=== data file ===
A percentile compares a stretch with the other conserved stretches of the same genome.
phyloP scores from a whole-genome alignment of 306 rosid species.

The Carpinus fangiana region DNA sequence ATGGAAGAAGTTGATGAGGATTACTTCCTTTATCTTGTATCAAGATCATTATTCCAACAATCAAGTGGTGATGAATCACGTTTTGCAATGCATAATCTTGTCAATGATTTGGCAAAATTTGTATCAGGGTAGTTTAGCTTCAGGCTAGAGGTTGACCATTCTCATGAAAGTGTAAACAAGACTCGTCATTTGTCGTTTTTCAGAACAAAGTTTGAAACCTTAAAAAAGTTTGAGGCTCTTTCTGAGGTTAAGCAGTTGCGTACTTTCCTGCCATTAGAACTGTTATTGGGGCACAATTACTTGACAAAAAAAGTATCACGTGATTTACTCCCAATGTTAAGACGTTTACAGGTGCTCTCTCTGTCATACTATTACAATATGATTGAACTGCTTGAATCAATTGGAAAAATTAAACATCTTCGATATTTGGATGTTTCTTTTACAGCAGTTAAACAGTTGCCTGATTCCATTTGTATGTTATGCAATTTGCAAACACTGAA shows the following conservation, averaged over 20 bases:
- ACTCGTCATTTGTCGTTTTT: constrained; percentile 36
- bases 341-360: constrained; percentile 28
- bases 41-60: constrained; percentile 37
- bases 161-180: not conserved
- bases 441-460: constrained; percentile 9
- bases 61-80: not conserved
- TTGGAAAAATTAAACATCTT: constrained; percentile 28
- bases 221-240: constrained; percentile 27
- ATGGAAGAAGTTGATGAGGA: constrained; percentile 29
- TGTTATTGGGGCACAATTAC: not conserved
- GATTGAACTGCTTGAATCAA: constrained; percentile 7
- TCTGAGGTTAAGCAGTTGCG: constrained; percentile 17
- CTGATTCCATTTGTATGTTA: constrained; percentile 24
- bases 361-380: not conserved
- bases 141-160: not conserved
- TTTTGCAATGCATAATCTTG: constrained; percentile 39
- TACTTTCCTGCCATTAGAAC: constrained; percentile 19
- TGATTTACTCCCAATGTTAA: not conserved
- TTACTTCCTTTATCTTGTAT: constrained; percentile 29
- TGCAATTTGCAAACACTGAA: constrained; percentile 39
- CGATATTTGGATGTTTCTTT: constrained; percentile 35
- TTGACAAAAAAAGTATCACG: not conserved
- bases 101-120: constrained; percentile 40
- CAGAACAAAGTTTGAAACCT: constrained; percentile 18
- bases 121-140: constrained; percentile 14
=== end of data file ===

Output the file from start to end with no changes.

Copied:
A percentile compares a stretch with the other conserved stretches of the same genome.
phyloP scores from a whole-genome alignment of 306 rosid species.

The Carpinus fangiana region DNA sequence ATGGAAGAAGTTGATGAGGATTACTTCCTTTATCTTGTATCAAGATCATTATTCCAACAATCAAGTGGTGATGAATCACGTTTTGCAATGCATAATCTTGTCAATGATTTGGCAAAATTTGTATCAGGGTAGTTTAGCTTCAGGCTAGAGGTTGACCATTCTCATGAAAGTGTAAACAAGACTCGTCATTTGTCGTTTTTCAGAACAAAGTTTGAAACCTTAAAAAAGTTTGAGGCTCTTTCTGAGGTTAAGCAGTTGCGTACTTTCCTGCCATTAGAACTGTTATTGGGGCACAATTACTTGACAAAAAAAGTATCACGTGATTTACTCCCAATGTTAAGACGTTTACAGGTGCTCTCTCTGTCATACTATTACAATATGATTGAACTGCTTGAATCAATTGGAAAAATTAAACATCTTCGATATTTGGATGTTTCTTTTACAGCAGTTAAACAGTTGCCTGATTCCATTTGTATGTTATGCAATTTGCAAACACTGAA shows the following conservation, averaged over 20 bases:
- ACTCGTCATTTGTCGTTTTT: constrained; percentile 36
- bases 341-360: constrained; percentile 28
- bases 41-60: constrained; percentile 37
- bases 161-180: not conserved
- bases 441-460: constrained; percentile 9
- bases 61-80: not conserved
- TTGGAAAAATTAAACATCTT: constrained; percentile 28
- bases 221-240: constrained; percentile 27
- ATGGAAGAAGTTGATGAGGA: constrained; percentile 29
- TGTTATTGGGGCACAATTAC: not conserved
- GATTGAACTGCTTGAATCAA: constrained; percentile 7
- TCTGAGGTTAAGCAGTTGCG: constrained; percentile 17
- CTGATTCCATTTGTATGTTA: constrained; percentile 24
- bases 361-380: not conserved
- bases 141-160: not conserved
- TTTTGCAATGCATAATCTTG: constrained; percentile 39
- TACTTTCCTGCCATTAGAAC: constrained; percentile 19
- TGATTTACTCCCAATGTTAA: not conserved
- TTACTTCCTTTATCTTGTAT: constrained; percentile 29
- TGCAATTTGCAAACACTGAA: constrained; percentile 39
- CGATATTTGGATGTTTCTTT: constrained; percentile 35
- TTGACAAAAAAAGTATCACG: not conserved
- bases 101-120: constrained; percentile 40
- CAGAACAAAGTTTGAAACCT: constrained; percentile 18
- bases 121-140: constrained; percentile 14